After the hurricanes – building resilience in the eyes of the storms
While hurricane Irma was devastating many areas of the Caribbean I was in a room with many agriculture experts from Central America and the Caribbean to talk about another aspect that did not get big attention in the news: the effect of hurricanes on farmers and fishermen.
I had brought with me a stack of freshly published data on the forces that endanger the livelihood of many. After all one in three lives in the countryside and one in ten depends on farming to make a living.
In one of the pictures of the publication you see the hurricane tracks we have on record in our tools. There is no area spared in the region. The hurricanes came in the past and science predicts we will see even more and potentially also more intense hurricanes in the future.
That means more torrential rainfalls to sweep away fields, more strong wind to destroy plantations, more storm surges putting everything under water close to the coast. In summary more threats to farmers.
We saw this future already in the pictures while we were in our conference room in Mexico. So what do we need to do?
Preparation is key. We must adapt the way we live and farm to the world of tomorrow. But how do we find out what to do? And if we have a long list of actions but limited amounts of money, how do we prioritize?
For this there are solutions today. One is called "Economics of Climate Adaption" a tool box for all stakeholders to identify what can be done and afterwards also knowing, which actions achieve the biggest effect for the money spend.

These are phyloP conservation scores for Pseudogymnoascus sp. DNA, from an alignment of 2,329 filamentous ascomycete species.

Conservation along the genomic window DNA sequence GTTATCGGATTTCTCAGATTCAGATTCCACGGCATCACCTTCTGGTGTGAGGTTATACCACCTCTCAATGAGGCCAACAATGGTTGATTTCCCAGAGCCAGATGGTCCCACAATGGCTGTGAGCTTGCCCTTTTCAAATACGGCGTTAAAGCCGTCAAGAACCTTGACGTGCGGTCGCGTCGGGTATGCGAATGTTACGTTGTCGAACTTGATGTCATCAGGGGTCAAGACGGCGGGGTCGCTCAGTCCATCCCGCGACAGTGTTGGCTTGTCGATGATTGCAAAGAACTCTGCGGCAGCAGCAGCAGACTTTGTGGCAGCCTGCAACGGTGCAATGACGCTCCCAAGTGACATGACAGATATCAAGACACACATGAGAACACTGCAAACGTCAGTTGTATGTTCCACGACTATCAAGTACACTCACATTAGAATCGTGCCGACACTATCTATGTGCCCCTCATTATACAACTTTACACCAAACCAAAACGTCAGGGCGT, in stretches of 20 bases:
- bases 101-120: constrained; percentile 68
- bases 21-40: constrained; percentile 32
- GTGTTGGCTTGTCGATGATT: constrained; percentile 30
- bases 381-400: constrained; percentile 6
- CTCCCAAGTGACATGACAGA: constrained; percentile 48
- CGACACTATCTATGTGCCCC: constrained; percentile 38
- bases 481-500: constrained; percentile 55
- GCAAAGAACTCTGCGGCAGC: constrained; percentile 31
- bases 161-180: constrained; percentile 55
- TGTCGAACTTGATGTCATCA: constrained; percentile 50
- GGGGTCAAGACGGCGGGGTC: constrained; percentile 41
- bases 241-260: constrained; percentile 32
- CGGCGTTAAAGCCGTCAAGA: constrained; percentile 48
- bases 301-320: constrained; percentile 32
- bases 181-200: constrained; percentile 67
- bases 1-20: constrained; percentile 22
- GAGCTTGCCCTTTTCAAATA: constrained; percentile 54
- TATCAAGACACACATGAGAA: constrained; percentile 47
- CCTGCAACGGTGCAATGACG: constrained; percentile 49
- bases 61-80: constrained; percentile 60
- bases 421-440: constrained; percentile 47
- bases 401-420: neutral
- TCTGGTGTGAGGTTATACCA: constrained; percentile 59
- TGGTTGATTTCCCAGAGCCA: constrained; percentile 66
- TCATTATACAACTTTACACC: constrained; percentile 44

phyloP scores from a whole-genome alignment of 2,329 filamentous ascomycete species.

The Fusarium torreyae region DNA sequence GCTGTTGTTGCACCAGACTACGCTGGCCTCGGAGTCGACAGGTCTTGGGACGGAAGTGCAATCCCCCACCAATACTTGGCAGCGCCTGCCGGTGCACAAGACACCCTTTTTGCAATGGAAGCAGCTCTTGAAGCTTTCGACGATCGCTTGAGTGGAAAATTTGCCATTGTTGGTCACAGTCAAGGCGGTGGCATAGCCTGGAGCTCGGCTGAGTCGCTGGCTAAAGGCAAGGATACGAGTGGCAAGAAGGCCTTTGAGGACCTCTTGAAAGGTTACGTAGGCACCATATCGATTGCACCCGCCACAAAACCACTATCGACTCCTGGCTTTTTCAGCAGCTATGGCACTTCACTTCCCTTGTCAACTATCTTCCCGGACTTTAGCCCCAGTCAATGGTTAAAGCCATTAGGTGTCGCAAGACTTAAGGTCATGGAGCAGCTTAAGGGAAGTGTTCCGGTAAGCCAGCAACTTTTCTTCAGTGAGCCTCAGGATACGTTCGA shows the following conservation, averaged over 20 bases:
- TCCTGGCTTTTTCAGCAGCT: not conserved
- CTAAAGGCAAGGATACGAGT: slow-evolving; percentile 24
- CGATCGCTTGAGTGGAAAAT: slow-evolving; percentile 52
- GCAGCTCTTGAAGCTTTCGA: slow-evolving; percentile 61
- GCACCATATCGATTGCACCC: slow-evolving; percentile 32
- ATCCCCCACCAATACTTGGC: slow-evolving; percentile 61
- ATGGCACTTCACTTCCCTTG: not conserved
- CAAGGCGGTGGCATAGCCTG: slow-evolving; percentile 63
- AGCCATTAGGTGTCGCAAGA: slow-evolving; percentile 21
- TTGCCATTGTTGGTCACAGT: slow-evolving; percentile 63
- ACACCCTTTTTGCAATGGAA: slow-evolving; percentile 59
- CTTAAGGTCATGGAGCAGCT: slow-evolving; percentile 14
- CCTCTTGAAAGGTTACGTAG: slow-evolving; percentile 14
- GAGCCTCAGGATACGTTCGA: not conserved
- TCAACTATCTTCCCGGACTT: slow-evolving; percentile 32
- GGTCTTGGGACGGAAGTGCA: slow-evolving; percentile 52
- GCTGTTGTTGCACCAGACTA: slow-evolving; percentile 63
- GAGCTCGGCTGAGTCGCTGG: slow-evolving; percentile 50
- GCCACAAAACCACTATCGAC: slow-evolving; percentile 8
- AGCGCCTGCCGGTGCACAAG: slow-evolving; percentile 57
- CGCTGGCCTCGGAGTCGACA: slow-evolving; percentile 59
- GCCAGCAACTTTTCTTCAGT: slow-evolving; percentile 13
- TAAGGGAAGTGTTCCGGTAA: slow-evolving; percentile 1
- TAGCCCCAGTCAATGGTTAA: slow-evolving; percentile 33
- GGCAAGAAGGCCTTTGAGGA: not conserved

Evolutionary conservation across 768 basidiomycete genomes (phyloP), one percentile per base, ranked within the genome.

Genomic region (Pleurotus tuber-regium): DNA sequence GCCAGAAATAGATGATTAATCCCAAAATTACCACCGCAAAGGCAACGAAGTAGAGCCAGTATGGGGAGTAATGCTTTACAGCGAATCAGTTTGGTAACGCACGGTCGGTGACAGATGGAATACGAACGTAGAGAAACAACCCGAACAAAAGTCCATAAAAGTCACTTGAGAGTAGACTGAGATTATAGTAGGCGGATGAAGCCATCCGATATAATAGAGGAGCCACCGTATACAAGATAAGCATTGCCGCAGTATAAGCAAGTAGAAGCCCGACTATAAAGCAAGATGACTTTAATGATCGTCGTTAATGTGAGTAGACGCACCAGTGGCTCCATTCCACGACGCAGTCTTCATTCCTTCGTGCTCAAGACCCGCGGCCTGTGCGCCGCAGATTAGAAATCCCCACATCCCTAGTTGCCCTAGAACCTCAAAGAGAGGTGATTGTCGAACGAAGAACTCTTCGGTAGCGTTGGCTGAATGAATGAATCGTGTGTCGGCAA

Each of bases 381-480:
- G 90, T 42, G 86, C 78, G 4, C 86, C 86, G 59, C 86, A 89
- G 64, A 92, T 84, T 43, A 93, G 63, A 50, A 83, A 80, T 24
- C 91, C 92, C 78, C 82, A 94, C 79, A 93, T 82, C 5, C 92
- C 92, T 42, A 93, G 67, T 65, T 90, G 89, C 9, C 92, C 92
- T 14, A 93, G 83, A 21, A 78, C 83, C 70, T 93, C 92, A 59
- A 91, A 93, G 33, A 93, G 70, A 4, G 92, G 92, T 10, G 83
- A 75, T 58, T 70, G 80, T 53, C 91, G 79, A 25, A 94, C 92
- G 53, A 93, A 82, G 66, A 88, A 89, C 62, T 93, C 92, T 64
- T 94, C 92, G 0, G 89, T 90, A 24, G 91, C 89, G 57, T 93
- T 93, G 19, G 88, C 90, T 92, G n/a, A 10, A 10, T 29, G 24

Once we prepared we can also look, at how to bounce back quickly, if a disaster strikes. Even with the best preparation, farmers will face the problems of have less or even no harvest. So what do they live from and how do they find the capital to plant for the next season?
In many developed markets this is not a big question. Farmers have insurance which cover their losses so they can continue farming. And insurance is not only a means to keep them in business, it also gives banks the peace of mind, to lend to farmers because even if a harvest is lost they can pay back their loans.
Concepts how this can be done are plentiful around the world but not many have been tested yet in Central America and the Caribbean. We should start now to do it because agriculture will grow with insurance, generating more jobs, more income – in short it make lives better for many in the region.
Category: Food security